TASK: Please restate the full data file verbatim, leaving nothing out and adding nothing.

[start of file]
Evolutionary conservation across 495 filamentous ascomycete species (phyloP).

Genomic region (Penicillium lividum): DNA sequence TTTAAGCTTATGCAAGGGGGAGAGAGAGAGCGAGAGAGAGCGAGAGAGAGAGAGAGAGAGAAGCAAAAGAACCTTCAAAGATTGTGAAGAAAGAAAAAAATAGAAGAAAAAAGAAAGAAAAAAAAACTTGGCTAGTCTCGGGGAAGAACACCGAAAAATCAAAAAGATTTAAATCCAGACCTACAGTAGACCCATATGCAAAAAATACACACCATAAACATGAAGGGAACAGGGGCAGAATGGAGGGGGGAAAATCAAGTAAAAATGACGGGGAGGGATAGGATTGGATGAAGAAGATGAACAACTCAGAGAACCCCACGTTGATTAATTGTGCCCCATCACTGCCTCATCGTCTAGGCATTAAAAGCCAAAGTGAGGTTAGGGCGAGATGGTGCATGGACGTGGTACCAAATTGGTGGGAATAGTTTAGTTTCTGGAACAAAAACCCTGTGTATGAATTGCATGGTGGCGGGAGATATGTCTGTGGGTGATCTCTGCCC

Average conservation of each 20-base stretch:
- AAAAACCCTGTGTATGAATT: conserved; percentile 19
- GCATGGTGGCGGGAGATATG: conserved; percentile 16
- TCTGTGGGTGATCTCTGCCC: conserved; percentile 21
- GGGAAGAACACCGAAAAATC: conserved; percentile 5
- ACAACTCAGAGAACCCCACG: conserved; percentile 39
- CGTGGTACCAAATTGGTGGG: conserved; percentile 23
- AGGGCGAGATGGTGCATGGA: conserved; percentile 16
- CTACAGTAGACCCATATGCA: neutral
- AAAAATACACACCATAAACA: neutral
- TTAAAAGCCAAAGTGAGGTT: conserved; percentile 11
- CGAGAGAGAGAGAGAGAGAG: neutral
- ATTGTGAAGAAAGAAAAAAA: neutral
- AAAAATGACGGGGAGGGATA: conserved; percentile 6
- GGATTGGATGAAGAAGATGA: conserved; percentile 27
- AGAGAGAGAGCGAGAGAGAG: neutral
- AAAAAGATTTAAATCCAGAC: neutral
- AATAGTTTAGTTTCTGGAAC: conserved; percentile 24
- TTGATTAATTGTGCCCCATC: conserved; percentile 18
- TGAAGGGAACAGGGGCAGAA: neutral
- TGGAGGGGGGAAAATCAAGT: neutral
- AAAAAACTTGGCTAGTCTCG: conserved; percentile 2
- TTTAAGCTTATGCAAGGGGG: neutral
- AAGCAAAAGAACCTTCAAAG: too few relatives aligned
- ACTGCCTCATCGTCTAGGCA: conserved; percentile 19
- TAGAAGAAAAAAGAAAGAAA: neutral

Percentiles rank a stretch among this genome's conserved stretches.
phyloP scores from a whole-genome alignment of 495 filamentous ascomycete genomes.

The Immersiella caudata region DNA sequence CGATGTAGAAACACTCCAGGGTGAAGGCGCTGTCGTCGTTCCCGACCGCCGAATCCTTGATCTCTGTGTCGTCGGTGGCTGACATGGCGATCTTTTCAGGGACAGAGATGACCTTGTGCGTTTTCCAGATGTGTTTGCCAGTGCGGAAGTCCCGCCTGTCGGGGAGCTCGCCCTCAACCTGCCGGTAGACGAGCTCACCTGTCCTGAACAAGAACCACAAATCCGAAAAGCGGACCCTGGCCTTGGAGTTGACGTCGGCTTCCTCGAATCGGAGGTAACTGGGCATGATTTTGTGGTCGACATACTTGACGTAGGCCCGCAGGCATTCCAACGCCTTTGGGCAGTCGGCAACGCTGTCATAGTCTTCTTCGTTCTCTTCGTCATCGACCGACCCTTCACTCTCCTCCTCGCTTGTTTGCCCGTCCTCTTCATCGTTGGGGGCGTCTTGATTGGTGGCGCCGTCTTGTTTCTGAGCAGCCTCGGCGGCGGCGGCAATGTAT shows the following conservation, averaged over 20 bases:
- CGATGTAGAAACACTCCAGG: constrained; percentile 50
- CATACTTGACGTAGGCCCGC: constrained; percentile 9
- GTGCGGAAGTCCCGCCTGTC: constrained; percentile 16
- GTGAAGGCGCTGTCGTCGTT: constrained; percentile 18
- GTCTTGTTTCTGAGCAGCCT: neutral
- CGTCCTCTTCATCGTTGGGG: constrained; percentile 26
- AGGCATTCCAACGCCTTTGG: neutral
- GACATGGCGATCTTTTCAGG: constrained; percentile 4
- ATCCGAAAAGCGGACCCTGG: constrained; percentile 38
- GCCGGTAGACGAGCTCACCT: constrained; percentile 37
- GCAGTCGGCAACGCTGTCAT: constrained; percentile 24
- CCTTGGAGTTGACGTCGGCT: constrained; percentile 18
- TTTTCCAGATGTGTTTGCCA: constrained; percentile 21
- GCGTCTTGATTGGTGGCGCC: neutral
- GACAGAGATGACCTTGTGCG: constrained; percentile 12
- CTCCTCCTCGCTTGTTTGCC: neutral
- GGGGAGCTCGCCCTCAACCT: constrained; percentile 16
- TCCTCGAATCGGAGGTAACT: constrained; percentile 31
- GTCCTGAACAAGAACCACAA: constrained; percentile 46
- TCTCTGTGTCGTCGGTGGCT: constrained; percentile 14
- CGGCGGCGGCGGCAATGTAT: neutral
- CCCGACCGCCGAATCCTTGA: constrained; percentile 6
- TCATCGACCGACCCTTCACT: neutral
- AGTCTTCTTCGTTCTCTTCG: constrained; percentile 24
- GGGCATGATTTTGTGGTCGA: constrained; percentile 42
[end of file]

Evolutionary conservation across 495 filamentous ascomycete species (phyloP).

Genomic region (Penicillium lividum): DNA sequence TTTAAGCTTATGCAAGGGGGAGAGAGAGAGCGAGAGAGAGCGAGAGAGAGAGAGAGAGAGAAGCAAAAGAACCTTCAAAGATTGTGAAGAAAGAAAAAAATAGAAGAAAAAAGAAAGAAAAAAAAACTTGGCTAGTCTCGGGGAAGAACACCGAAAAATCAAAAAGATTTAAATCCAGACCTACAGTAGACCCATATGCAAAAAATACACACCATAAACATGAAGGGAACAGGGGCAGAATGGAGGGGGGAAAATCAAGTAAAAATGACGGGGAGGGATAGGATTGGATGAAGAAGATGAACAACTCAGAGAACCCCACGTTGATTAATTGTGCCCCATCACTGCCTCATCGTCTAGGCATTAAAAGCCAAAGTGAGGTTAGGGCGAGATGGTGCATGGACGTGGTACCAAATTGGTGGGAATAGTTTAGTTTCTGGAACAAAAACCCTGTGTATGAATTGCATGGTGGCGGGAGATATGTCTGTGGGTGATCTCTGCCC

Average conservation of each 20-base stretch:
- AAAAACCCTGTGTATGAATT: conserved; percentile 19
- GCATGGTGGCGGGAGATATG: conserved; percentile 16
- TCTGTGGGTGATCTCTGCCC: conserved; percentile 21
- GGGAAGAACACCGAAAAATC: conserved; percentile 5
- ACAACTCAGAGAACCCCACG: conserved; percentile 39
- CGTGGTACCAAATTGGTGGG: conserved; percentile 23
- AGGGCGAGATGGTGCATGGA: conserved; percentile 16
- CTACAGTAGACCCATATGCA: neutral
- AAAAATACACACCATAAACA: neutral
- TTAAAAGCCAAAGTGAGGTT: conserved; percentile 11
- CGAGAGAGAGAGAGAGAGAG: neutral
- ATTGTGAAGAAAGAAAAAAA: neutral
- AAAAATGACGGGGAGGGATA: conserved; percentile 6
- GGATTGGATGAAGAAGATGA: conserved; percentile 27
- AGAGAGAGAGCGAGAGAGAG: neutral
- AAAAAGATTTAAATCCAGAC: neutral
- AATAGTTTAGTTTCTGGAAC: conserved; percentile 24
- TTGATTAATTGTGCCCCATC: conserved; percentile 18
- TGAAGGGAACAGGGGCAGAA: neutral
- TGGAGGGGGGAAAATCAAGT: neutral
- AAAAAACTTGGCTAGTCTCG: conserved; percentile 2
- TTTAAGCTTATGCAAGGGGG: neutral
- AAGCAAAAGAACCTTCAAAG: too few relatives aligned
- ACTGCCTCATCGTCTAGGCA: conserved; percentile 19
- TAGAAGAAAAAAGAAAGAAA: neutral

Percentiles rank a stretch among this genome's conserved stretches.
phyloP scores from a whole-genome alignment of 495 filamentous ascomycete genomes.

The Immersiella caudata region DNA sequence CGATGTAGAAACACTCCAGGGTGAAGGCGCTGTCGTCGTTCCCGACCGCCGAATCCTTGATCTCTGTGTCGTCGGTGGCTGACATGGCGATCTTTTCAGGGACAGAGATGACCTTGTGCGTTTTCCAGATGTGTTTGCCAGTGCGGAAGTCCCGCCTGTCGGGGAGCTCGCCCTCAACCTGCCGGTAGACGAGCTCACCTGTCCTGAACAAGAACCACAAATCCGAAAAGCGGACCCTGGCCTTGGAGTTGACGTCGGCTTCCTCGAATCGGAGGTAACTGGGCATGATTTTGTGGTCGACATACTTGACGTAGGCCCGCAGGCATTCCAACGCCTTTGGGCAGTCGGCAACGCTGTCATAGTCTTCTTCGTTCTCTTCGTCATCGACCGACCCTTCACTCTCCTCCTCGCTTGTTTGCCCGTCCTCTTCATCGTTGGGGGCGTCTTGATTGGTGGCGCCGTCTTGTTTCTGAGCAGCCTCGGCGGCGGCGGCAATGTAT shows the following conservation, averaged over 20 bases:
- CGATGTAGAAACACTCCAGG: constrained; percentile 50
- CATACTTGACGTAGGCCCGC: constrained; percentile 9
- GTGCGGAAGTCCCGCCTGTC: constrained; percentile 16
- GTGAAGGCGCTGTCGTCGTT: constrained; percentile 18
- GTCTTGTTTCTGAGCAGCCT: neutral
- CGTCCTCTTCATCGTTGGGG: constrained; percentile 26
- AGGCATTCCAACGCCTTTGG: neutral
- GACATGGCGATCTTTTCAGG: constrained; percentile 4
- ATCCGAAAAGCGGACCCTGG: constrained; percentile 38
- GCCGGTAGACGAGCTCACCT: constrained; percentile 37
- GCAGTCGGCAACGCTGTCAT: constrained; percentile 24
- CCTTGGAGTTGACGTCGGCT: constrained; percentile 18
- TTTTCCAGATGTGTTTGCCA: constrained; percentile 21
- GCGTCTTGATTGGTGGCGCC: neutral
- GACAGAGATGACCTTGTGCG: constrained; percentile 12
- CTCCTCCTCGCTTGTTTGCC: neutral
- GGGGAGCTCGCCCTCAACCT: constrained; percentile 16
- TCCTCGAATCGGAGGTAACT: constrained; percentile 31
- GTCCTGAACAAGAACCACAA: constrained; percentile 46
- TCTCTGTGTCGTCGGTGGCT: constrained; percentile 14
- CGGCGGCGGCGGCAATGTAT: neutral
- CCCGACCGCCGAATCCTTGA: constrained; percentile 6
- TCATCGACCGACCCTTCACT: neutral
- AGTCTTCTTCGTTCTCTTCG: constrained; percentile 24
- GGGCATGATTTTGTGGTCGA: constrained; percentile 42